Apparently Gino D’Acampo’s grandfather, whose restaurant inspired the celebrity chef’s culinary career at just 11, used to say that a good recipe only needs a few flavoursome ingredients.
I agree. There’s beauty in simplicity. For me, a well-made bowl of pasta can turn a good day into a great one which is why I was more than looking forward to dinner at Gino’s one Sunday evening.
“Buonasera!” they said, as we walked into the contemporary setting in the Corn Exchange.
“Table for two please,” I say, after which I’m asked if I have a reservation. When I apologise and say I don’t, the waitress looks really concerned as though she would struggle to fit us in. I find this amusing because the restaurant was pretty empty. It’s touch and go for around thirty seconds as she consults with another waiter, but then she tells us to follow her. We’re in.
Gino’s is modish and spacious, with plenty to muse over. His books are on display at one end and there’s a whole feature wall decorated with photos of him at the other.
We walk past fresh, brightly coloured vegetables and an open view kitchen that I imagine would be entertaining when the chefs are cooking on a busy night. We’re seated and told Antonio will look after us. So far so Italian.
The cocktails are all in the £7 – £8.50 price range. We didn’t indulge because it was a school night, but there are some fanciful options available from The Unknown Fate of Mr Pink to Sophia Loren. There’s also an extensive wine list and large wine glasses are a prerequisite for the table setting, where the colour scheme is tiffany blue and the chairs are very comfortable.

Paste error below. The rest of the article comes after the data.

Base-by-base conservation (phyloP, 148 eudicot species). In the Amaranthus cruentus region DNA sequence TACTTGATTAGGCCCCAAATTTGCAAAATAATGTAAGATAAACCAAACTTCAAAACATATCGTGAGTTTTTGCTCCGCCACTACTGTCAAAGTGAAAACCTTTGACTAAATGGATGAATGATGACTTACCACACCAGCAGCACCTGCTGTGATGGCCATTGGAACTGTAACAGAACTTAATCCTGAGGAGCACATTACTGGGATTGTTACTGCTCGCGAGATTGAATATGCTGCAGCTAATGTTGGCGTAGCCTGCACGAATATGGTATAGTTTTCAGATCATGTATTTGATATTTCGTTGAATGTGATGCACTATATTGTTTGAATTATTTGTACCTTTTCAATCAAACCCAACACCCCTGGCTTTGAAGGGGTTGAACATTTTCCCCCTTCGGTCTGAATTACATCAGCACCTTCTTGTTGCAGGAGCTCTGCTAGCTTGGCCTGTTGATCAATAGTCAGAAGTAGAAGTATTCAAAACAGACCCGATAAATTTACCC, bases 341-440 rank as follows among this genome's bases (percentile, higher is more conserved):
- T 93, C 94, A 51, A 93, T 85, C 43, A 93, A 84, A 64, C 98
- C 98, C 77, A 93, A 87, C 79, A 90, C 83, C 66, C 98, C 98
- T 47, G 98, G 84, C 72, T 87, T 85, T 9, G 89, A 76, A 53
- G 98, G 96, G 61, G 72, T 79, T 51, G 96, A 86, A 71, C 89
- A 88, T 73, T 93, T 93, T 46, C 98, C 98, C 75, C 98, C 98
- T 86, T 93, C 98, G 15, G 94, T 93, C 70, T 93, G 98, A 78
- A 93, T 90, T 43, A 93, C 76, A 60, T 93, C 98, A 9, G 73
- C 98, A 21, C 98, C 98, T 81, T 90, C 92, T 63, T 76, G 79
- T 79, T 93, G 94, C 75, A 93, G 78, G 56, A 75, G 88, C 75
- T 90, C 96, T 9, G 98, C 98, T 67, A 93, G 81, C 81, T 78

As I look over the food menu my companion asks me about the vegetarian life and how that can play out in restaurants. I explain that establishments are getting really good with their vegetarian-friendly selection these days, although every 1 in 4 places I visit seems to offer nothing but mushroom risotto. It’s an enjoyable meal for sure but variety is the spice of life, you know?
Antonio arrives and I ask if I can have the salmon ravioli without the salmon. This is not an option. Apparently if I want anything from the risotto and pasta section then my only choice is the aubergine parmigiana (I’m not a fan of aubergine) or the scallop risotto. “But we can do with mushrooms,” he says proudly. Amanda is laughing as I sigh and tell him I’ll take it.
Ironically, we had ordered arancini as a starter. Buy these. Generously sized risotto balls are served on an Italian newspaper cutting with a tomato and red pepper sauce and parmesan shavings on the side. They were so moreish we ordered a second round.
At this point I notice the music. Gino’s is quite an authentic restaurant so I was expecting, you know, Italian jazz or something. Maybe Tu Vuo’ Fa’ L’americano, not Feel Good by Gorillaz. Was this Gino’s personal playlist?
Our main courses arrive and my companion enjoys the linguine seafood which I’m told is tasty, flavourful and filling but with a little too much salt. This is a common denominator in our dishes. My risotto was also good but that salt had been sprinkled with a heavy hand. Maybe the arancini had just set the bar too high.
However, we had a mean bread selection to distract us! Think rolled focaccia stuffed with sundried tomatoes, breadsticks, crispy flatbread and sourdough slices with olive tapenade for dipping.
I’m afraid I can’t tell you about the desserts due to a carb overload, although on another day I would choose the £4 affogato – home-made vanilla ice-cream drowned in espresso coffee and served with amaretto biscuits.
I think Gino’s has repackaged the signature aesthetic and quality fairly well and I would consider returning on a different night to try and push the boundaries of the vegetarian options.
But beware the low hanging, jumbo lampshades above the tables. I raised an eyebrow at the gentleman who bumped his head at the next table but did the same thing myself 20 minutes later.
Exchange Street (Corn Exchange), Manchester M4 3TR